Forgiving the Unforgivable – Surviving an Affair
By Riley K. Smith, M.A., MFT
There are a few relationship issues that are often insurmountable. Drug and alcohol addiction is one. Spousal abuse is another, and infidelity. There are many others as well. Each has it’s own challenges and paths to resolution.
I’d like to share an approach to helping couples heal emotional betrayals, methods I have used successfully a number of times in my practice over the years. This material is part of the theory and practice of Integrative Body Psychotherapy created by Jack Lee Rosenberg, Ph.D., Beverly Kitaen-Morse, Ph.D. and others.1
Jason had an affair. It lasted six months; Marianne found out. It was ugly for both of them, as well as the other woman. Jason ended it and has recommitted to the marriage. He is sorry and miserable. Marianne is hurt and furious. She has lost her trust and feels hopeless. Jason has tried to make up for his mistake, but nothing helps. He feels like he’s serving a life sentence with no chance for parole. Marianne and Jason are desperate and sad about losing a marriage and a friendship they thought would be forever.
Misunderstandings and transgressions are inevitable in a committed relationship. A marriage is like dancing in a small closet. It is inevitable that partners will step on each other’s feet occasionally. Most of the mishaps, though upsetting, are ultimately forgivable. Sometimes, however, the misstep crosses the boundary into unforgivable. I want to describe that boundary and propose a way to heal that has worked for many couples.
THE CHILDHOOD WOUND
There is no such thing as perfect parenting. Many parents come close. A few parents are worse than no parents at all. Most parents are in-between. Think of a bell-curve graph with the peak skewed toward good parenting. Very few parents aren’t doing their best; even the worst parents are probably doing the best they are able.
No child gets all of his or her childhood needs met. As infants we experience the pain of Abandonment when Mom is not there for us enough – Mom was tired or she had to work; Mom was an addict; Mom was depressed; or Mom was simply busy with our siblings. We experience the pain of Inundation when there is too much chaos or too much control; too much smother-love, too much abuse, or too much fighting. That Abandonment or Inundation experience is carried in us unconsciously as a wound, a self-doubt, a yearning, and wariness about being close with someone. The earlier and more intense the Abandonment and Inundation, the bigger the wound and the stronger these feelings and needs are felt.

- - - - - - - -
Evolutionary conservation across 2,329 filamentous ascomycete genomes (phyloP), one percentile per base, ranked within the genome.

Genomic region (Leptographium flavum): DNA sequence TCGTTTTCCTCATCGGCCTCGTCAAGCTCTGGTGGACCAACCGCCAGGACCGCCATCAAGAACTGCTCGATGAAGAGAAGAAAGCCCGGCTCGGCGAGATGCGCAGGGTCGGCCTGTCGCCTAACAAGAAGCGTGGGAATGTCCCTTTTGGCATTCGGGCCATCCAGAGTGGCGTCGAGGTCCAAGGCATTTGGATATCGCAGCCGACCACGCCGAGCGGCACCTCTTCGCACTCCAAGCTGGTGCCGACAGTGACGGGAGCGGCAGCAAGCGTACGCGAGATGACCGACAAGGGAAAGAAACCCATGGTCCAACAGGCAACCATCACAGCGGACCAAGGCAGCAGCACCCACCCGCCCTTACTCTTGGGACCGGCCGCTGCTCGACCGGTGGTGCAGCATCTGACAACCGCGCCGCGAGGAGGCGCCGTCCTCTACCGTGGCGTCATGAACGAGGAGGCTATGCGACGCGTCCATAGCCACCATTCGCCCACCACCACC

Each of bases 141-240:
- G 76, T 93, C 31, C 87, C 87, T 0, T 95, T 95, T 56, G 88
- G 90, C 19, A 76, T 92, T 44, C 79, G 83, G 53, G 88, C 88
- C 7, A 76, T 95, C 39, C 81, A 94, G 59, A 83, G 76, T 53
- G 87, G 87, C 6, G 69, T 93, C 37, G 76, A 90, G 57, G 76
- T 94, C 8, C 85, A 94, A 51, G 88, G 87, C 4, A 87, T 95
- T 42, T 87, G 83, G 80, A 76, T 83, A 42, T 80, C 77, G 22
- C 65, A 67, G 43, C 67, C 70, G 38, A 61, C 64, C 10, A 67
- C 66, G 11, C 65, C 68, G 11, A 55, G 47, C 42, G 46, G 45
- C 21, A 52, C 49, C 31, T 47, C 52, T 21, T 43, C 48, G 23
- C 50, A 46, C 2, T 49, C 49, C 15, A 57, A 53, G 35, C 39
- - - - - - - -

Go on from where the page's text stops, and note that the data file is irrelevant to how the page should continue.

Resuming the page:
THE “UNFORGIVABLE” BOUNDARY
Let’s say Marianne’s childhood wound is big, a seven on a Betrayal Scale of 1 to 10. Her mother had an affair and her parents divorced when she was four years old. Marianne’s wound lives inside, hidden under her coping strategies and the business of everyday life. Every now and then something happens that reminds her of that wound and she gets upset. A friend cancels a date at the last minute or Jason forgets their anniversary, triggering her self-doubt and the old feeling of being unimportant and abandoned. These betrayals are small, a two on the Betrayal Scale.
But Jason has had an affair, like Mom did. That’s a big one, a nine on the Betrayal Scale. For Marianne the experience is like the big one when she was four, only it feels much, much worse. She experiences the seven from her childhood plus the current nine, which adds up to a 16 on a Betrayal Scale of 10. Her hope is destroyed. Her trust is destroyed. Her self-doubt is confirmed. She is way beyond the forgivable boundary of 10.
She might have come back from a nine, but not a 16. She might have been able to hear Jason’s regret and take in his love and recommitment. She might have been able to rebuild her self-confidence if it had been a nine. But his affair opened up the old seven-wound and that put her pain way over the top.
Jason and Marianne will need guidance in therapy to lay the groundwork that makes the forgiveness possible. All of the following criteria must be met in order to fully resolve the betrayal and to move on.